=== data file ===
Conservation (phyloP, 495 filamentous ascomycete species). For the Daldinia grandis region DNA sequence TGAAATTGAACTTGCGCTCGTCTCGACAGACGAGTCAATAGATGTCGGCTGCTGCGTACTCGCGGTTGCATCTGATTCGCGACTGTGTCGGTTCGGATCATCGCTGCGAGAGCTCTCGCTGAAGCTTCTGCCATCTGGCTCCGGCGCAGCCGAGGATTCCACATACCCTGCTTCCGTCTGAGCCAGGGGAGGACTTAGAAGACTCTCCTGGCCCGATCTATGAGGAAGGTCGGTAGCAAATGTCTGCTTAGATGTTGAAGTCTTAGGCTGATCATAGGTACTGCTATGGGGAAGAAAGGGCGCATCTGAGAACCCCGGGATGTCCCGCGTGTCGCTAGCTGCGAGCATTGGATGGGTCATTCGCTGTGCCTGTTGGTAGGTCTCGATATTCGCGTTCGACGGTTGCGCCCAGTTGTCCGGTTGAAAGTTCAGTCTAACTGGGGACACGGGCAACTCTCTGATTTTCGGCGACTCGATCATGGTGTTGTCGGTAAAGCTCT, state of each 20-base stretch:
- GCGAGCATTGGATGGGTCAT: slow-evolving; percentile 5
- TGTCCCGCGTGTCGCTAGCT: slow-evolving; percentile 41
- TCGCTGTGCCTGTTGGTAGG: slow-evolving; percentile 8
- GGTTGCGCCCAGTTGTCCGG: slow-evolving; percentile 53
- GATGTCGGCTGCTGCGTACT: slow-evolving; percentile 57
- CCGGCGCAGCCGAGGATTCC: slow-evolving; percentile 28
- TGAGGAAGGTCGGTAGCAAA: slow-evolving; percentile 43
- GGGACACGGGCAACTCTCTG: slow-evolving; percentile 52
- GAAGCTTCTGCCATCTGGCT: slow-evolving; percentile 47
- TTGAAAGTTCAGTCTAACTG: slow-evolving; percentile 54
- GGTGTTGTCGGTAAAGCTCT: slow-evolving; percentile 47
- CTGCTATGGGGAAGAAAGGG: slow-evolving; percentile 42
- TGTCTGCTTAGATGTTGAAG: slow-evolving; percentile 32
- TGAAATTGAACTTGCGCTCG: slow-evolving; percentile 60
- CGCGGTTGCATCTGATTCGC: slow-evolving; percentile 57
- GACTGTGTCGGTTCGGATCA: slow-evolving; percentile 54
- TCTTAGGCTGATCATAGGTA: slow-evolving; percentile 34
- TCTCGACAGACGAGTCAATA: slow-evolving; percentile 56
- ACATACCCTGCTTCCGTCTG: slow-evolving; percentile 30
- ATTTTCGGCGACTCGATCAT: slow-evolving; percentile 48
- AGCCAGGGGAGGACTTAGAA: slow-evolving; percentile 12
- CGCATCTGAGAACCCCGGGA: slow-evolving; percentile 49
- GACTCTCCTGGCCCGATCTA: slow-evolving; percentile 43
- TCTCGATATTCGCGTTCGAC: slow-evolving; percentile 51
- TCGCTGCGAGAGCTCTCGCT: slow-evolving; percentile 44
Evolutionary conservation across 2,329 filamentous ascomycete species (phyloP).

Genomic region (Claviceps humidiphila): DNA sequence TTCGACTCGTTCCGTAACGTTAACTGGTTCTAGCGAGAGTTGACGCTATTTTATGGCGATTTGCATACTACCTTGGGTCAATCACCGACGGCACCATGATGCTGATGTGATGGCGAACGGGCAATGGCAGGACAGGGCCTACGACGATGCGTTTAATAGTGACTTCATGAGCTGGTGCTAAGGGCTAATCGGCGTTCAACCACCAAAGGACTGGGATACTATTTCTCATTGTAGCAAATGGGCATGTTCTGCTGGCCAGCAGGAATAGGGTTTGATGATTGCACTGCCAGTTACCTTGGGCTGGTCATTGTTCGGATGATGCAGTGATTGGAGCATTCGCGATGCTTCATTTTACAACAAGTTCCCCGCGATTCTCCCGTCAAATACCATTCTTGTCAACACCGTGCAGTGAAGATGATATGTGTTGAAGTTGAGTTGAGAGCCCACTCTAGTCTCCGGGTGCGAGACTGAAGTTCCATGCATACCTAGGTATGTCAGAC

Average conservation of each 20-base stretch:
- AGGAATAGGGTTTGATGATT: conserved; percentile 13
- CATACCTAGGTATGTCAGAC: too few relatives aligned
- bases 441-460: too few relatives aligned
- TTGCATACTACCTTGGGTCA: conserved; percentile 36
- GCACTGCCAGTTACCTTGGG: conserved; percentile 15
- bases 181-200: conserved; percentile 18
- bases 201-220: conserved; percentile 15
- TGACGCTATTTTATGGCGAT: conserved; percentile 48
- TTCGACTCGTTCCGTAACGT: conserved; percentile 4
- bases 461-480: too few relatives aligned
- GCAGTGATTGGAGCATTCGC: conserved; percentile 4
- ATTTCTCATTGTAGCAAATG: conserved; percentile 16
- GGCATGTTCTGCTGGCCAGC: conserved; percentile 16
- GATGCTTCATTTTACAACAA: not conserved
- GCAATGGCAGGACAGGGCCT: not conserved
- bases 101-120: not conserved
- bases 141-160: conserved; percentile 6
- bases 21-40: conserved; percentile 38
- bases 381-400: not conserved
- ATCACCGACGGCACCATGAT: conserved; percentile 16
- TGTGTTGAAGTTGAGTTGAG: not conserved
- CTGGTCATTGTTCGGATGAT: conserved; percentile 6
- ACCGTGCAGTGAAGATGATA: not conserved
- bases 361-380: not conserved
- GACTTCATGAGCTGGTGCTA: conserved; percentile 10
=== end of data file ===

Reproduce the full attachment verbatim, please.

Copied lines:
Conservation (phyloP, 495 filamentous ascomycete species). For the Daldinia grandis region DNA sequence TGAAATTGAACTTGCGCTCGTCTCGACAGACGAGTCAATAGATGTCGGCTGCTGCGTACTCGCGGTTGCATCTGATTCGCGACTGTGTCGGTTCGGATCATCGCTGCGAGAGCTCTCGCTGAAGCTTCTGCCATCTGGCTCCGGCGCAGCCGAGGATTCCACATACCCTGCTTCCGTCTGAGCCAGGGGAGGACTTAGAAGACTCTCCTGGCCCGATCTATGAGGAAGGTCGGTAGCAAATGTCTGCTTAGATGTTGAAGTCTTAGGCTGATCATAGGTACTGCTATGGGGAAGAAAGGGCGCATCTGAGAACCCCGGGATGTCCCGCGTGTCGCTAGCTGCGAGCATTGGATGGGTCATTCGCTGTGCCTGTTGGTAGGTCTCGATATTCGCGTTCGACGGTTGCGCCCAGTTGTCCGGTTGAAAGTTCAGTCTAACTGGGGACACGGGCAACTCTCTGATTTTCGGCGACTCGATCATGGTGTTGTCGGTAAAGCTCT, state of each 20-base stretch:
- GCGAGCATTGGATGGGTCAT: slow-evolving; percentile 5
- TGTCCCGCGTGTCGCTAGCT: slow-evolving; percentile 41
- TCGCTGTGCCTGTTGGTAGG: slow-evolving; percentile 8
- GGTTGCGCCCAGTTGTCCGG: slow-evolving; percentile 53
- GATGTCGGCTGCTGCGTACT: slow-evolving; percentile 57
- CCGGCGCAGCCGAGGATTCC: slow-evolving; percentile 28
- TGAGGAAGGTCGGTAGCAAA: slow-evolving; percentile 43
- GGGACACGGGCAACTCTCTG: slow-evolving; percentile 52
- GAAGCTTCTGCCATCTGGCT: slow-evolving; percentile 47
- TTGAAAGTTCAGTCTAACTG: slow-evolving; percentile 54
- GGTGTTGTCGGTAAAGCTCT: slow-evolving; percentile 47
- CTGCTATGGGGAAGAAAGGG: slow-evolving; percentile 42
- TGTCTGCTTAGATGTTGAAG: slow-evolving; percentile 32
- TGAAATTGAACTTGCGCTCG: slow-evolving; percentile 60
- CGCGGTTGCATCTGATTCGC: slow-evolving; percentile 57
- GACTGTGTCGGTTCGGATCA: slow-evolving; percentile 54
- TCTTAGGCTGATCATAGGTA: slow-evolving; percentile 34
- TCTCGACAGACGAGTCAATA: slow-evolving; percentile 56
- ACATACCCTGCTTCCGTCTG: slow-evolving; percentile 30
- ATTTTCGGCGACTCGATCAT: slow-evolving; percentile 48
- AGCCAGGGGAGGACTTAGAA: slow-evolving; percentile 12
- CGCATCTGAGAACCCCGGGA: slow-evolving; percentile 49
- GACTCTCCTGGCCCGATCTA: slow-evolving; percentile 43
- TCTCGATATTCGCGTTCGAC: slow-evolving; percentile 51
- TCGCTGCGAGAGCTCTCGCT: slow-evolving; percentile 44
Evolutionary conservation across 2,329 filamentous ascomycete species (phyloP).

Genomic region (Claviceps humidiphila): DNA sequence TTCGACTCGTTCCGTAACGTTAACTGGTTCTAGCGAGAGTTGACGCTATTTTATGGCGATTTGCATACTACCTTGGGTCAATCACCGACGGCACCATGATGCTGATGTGATGGCGAACGGGCAATGGCAGGACAGGGCCTACGACGATGCGTTTAATAGTGACTTCATGAGCTGGTGCTAAGGGCTAATCGGCGTTCAACCACCAAAGGACTGGGATACTATTTCTCATTGTAGCAAATGGGCATGTTCTGCTGGCCAGCAGGAATAGGGTTTGATGATTGCACTGCCAGTTACCTTGGGCTGGTCATTGTTCGGATGATGCAGTGATTGGAGCATTCGCGATGCTTCATTTTACAACAAGTTCCCCGCGATTCTCCCGTCAAATACCATTCTTGTCAACACCGTGCAGTGAAGATGATATGTGTTGAAGTTGAGTTGAGAGCCCACTCTAGTCTCCGGGTGCGAGACTGAAGTTCCATGCATACCTAGGTATGTCAGAC

Average conservation of each 20-base stretch:
- AGGAATAGGGTTTGATGATT: conserved; percentile 13
- CATACCTAGGTATGTCAGAC: too few relatives aligned
- bases 441-460: too few relatives aligned
- TTGCATACTACCTTGGGTCA: conserved; percentile 36
- GCACTGCCAGTTACCTTGGG: conserved; percentile 15
- bases 181-200: conserved; percentile 18
- bases 201-220: conserved; percentile 15
- TGACGCTATTTTATGGCGAT: conserved; percentile 48
- TTCGACTCGTTCCGTAACGT: conserved; percentile 4
- bases 461-480: too few relatives aligned
- GCAGTGATTGGAGCATTCGC: conserved; percentile 4
- ATTTCTCATTGTAGCAAATG: conserved; percentile 16
- GGCATGTTCTGCTGGCCAGC: conserved; percentile 16
- GATGCTTCATTTTACAACAA: not conserved
- GCAATGGCAGGACAGGGCCT: not conserved
- bases 101-120: not conserved
- bases 141-160: conserved; percentile 6
- bases 21-40: conserved; percentile 38
- bases 381-400: not conserved
- ATCACCGACGGCACCATGAT: conserved; percentile 16
- TGTGTTGAAGTTGAGTTGAG: not conserved
- CTGGTCATTGTTCGGATGAT: conserved; percentile 6
- ACCGTGCAGTGAAGATGATA: not conserved
- bases 361-380: not conserved
- GACTTCATGAGCTGGTGCTA: conserved; percentile 10